For me though this is what story-telling is all about. A book is a book and a stage is a stage. If, as here, you have a big story to tell, that crosses time, place and people, then this is as glorious an example of how to make it work within the constraints of the latter as you are ever likely to see. It’s the onset of WWII on the island of Cephalonia. Learned widower Dr Iannis (Joseph Long) lives with his daughter Pelagia (newcomer Madison Clare) who gets engaged to local lad Mandras (Ashley Gayle). But war begins and he goes off to fight. Italian Carlo (Ryan Donaldson) watches his love Francesco (Fred Fergus) die at the hands of the Greeks in Albania. The Italian and German forces pitch up in the village led by the surprisingly, in the circumstances, happy chappy Antonio Corelli (Alex Mugnaioni) who is billeted in the Iannis home. Mandras returns, injured, but Pelagia falls out of love with him. Italy switch sides …. and then …. well it really kicks off.
Love. And War. Doesn’t get much bigger than that. So no surprise that I was carried along by the story. But what I didn’t bargain for, apart from the genius of the staging, (again I will refrain from highlighting any of the exquisite details – they just keep coming), is the way the play examined the specific history of the impact of the war on Greece. On occupier and occupied. And the way music, which pours out of this production, is deployed as the antithesis of the carnage of war. As well as what I had expected. What war does to individuals. And what form love can take.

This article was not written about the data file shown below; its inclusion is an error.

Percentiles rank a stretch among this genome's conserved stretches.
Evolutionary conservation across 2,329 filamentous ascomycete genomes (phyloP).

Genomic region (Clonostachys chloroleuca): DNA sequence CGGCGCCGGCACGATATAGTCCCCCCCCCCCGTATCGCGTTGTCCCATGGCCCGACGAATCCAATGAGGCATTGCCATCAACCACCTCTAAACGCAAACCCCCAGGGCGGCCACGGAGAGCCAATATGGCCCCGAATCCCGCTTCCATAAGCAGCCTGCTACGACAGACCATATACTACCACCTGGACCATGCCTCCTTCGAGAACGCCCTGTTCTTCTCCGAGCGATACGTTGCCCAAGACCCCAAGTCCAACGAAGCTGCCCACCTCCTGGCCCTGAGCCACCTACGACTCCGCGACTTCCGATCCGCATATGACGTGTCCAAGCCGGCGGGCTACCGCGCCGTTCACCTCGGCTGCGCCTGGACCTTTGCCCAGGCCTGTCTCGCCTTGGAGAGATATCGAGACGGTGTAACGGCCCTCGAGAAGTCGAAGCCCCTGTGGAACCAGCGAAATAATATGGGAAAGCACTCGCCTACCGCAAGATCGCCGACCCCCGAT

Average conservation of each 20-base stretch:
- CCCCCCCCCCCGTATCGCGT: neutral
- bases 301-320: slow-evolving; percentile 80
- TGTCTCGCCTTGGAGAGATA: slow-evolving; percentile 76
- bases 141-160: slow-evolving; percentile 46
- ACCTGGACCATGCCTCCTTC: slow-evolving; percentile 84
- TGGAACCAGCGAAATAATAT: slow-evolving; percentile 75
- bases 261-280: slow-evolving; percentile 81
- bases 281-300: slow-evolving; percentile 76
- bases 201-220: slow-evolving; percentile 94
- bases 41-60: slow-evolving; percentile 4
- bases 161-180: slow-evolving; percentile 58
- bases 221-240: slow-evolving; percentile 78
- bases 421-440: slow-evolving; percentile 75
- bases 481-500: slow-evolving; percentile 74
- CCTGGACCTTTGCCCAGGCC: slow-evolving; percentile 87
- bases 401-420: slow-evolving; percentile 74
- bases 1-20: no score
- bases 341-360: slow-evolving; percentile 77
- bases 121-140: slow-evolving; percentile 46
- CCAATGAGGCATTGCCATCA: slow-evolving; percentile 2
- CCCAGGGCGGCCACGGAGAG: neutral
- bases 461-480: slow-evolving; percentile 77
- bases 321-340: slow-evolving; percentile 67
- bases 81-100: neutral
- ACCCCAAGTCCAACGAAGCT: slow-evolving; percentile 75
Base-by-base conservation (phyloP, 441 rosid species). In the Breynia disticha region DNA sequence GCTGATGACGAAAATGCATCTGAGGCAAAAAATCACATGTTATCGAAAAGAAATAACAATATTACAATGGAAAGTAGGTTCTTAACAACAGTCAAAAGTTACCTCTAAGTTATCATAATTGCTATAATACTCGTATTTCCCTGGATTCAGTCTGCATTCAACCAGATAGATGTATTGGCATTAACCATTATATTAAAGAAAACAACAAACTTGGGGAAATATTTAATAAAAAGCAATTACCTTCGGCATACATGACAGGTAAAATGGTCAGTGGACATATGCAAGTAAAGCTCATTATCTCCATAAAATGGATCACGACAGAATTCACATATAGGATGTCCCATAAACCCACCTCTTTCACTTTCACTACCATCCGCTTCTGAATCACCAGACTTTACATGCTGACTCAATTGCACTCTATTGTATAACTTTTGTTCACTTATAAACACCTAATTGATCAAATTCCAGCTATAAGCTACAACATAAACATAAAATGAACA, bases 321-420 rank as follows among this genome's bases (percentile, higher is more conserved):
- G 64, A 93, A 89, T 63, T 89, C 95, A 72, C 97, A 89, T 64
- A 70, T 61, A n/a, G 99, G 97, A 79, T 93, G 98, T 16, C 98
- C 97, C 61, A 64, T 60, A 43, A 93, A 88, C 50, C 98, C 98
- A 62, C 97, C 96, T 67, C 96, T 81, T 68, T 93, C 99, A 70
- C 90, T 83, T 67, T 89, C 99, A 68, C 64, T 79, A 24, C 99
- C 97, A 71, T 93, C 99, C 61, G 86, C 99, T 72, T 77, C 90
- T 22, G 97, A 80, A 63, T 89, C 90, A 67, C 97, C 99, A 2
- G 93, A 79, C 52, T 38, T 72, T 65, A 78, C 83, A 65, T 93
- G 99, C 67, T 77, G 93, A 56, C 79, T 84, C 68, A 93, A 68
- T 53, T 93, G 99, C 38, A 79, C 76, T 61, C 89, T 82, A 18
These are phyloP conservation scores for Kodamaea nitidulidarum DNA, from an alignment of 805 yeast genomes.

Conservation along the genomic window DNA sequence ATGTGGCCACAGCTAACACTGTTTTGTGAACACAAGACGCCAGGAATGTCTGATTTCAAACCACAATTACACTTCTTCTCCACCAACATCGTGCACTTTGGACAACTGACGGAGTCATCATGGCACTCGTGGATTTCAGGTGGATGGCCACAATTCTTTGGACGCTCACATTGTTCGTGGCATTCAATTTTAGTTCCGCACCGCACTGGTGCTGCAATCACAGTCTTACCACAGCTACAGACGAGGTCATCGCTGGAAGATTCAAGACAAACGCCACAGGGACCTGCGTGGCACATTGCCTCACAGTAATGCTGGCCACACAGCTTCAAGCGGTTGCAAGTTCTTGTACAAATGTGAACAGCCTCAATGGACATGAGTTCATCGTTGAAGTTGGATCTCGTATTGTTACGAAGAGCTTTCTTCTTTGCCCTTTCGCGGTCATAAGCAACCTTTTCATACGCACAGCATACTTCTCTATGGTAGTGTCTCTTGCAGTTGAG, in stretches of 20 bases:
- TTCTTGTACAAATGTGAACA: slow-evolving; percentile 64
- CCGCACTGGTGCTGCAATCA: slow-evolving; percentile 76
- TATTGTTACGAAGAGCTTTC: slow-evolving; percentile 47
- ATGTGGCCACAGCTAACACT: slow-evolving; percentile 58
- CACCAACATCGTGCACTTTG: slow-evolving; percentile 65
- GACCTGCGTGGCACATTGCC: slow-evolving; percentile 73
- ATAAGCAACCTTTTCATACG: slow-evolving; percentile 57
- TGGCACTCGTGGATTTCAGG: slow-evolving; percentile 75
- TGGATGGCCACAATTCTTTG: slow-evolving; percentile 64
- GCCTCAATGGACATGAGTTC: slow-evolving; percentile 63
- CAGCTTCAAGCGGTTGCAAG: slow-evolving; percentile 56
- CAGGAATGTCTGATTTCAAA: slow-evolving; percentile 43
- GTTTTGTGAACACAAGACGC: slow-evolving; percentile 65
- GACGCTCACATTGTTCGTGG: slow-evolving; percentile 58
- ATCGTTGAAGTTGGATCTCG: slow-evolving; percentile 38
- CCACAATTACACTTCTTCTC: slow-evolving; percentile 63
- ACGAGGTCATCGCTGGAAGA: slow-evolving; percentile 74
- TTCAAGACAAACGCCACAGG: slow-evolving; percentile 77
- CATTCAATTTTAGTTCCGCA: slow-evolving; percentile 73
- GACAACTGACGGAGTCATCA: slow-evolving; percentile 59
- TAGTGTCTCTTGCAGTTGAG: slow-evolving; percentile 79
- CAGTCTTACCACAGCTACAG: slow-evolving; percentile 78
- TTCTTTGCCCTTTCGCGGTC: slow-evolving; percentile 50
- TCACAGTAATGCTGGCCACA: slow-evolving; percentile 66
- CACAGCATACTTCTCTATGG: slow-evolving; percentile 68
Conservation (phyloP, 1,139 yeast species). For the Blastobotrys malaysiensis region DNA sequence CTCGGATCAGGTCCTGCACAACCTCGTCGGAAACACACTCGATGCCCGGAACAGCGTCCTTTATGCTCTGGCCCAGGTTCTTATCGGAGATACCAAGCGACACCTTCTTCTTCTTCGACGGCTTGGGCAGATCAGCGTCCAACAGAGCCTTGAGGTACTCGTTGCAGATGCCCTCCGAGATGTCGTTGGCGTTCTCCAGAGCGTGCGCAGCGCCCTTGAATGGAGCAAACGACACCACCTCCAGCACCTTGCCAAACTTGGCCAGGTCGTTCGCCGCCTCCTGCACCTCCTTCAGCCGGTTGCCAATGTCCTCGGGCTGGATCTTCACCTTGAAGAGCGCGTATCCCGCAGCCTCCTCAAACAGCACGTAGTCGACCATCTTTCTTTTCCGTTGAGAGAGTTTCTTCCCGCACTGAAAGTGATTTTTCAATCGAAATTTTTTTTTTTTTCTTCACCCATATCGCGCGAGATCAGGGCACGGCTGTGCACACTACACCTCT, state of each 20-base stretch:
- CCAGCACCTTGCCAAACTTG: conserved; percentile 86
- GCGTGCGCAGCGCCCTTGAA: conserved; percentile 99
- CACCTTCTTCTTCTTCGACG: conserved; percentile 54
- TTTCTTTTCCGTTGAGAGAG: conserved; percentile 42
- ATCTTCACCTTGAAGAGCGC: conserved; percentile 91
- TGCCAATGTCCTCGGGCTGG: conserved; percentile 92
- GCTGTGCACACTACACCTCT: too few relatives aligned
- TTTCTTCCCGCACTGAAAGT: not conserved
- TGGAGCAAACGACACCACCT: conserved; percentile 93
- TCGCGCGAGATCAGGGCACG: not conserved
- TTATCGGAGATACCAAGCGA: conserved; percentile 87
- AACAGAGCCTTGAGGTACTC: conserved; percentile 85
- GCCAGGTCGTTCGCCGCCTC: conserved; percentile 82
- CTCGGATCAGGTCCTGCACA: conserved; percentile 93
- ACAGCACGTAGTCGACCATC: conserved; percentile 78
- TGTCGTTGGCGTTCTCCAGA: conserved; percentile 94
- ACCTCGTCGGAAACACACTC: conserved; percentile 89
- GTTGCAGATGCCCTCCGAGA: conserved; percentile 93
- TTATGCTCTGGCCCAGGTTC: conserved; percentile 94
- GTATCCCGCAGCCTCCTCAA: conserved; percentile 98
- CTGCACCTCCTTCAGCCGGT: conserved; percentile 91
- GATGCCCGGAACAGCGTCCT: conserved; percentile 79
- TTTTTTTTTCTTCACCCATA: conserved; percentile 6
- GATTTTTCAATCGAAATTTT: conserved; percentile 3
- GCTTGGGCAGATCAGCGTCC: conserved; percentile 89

No programmes left at the Rose, (since, eventually, this filled the house), so I can’t be sure if I had seen any of the cast before but most were new to me. No point picking out any individuals. The whole point is that this is an ensemble. Of cast and creatives. Mind you if you don’t fall for Luisa Guerriero’s character I can only assume you are made of stone. And the sound that is spun out from Eve Polycarpou’s voice is devastating.
Apparently Mr de Bernieres is very happy with the result and sees it as faithful to the intention of his novel. (In contrast, I read, to the film which went off the rails big time). I am not surprised. I loved it. I see that some of the proper reviewers felt that the central love story underwhelmed in comparison to the spectacle of the historical context. Not for me. I can report lump in throat, though I am a lachrymose old bluffer.
Hopefully the Rose and Ms Still can alight next time on a text that will pull in the punters from far and wide as well as titillate the local punters to create something that can be flogged in the West End. Mind you if I were a big shot WE producer I would take this on in a shot. As it stands it has the rest of its run at Birmingham Rep, then the King’s Theatre, Edinburgh and finally the Theatre Royal, Glasgow. Do go and see it.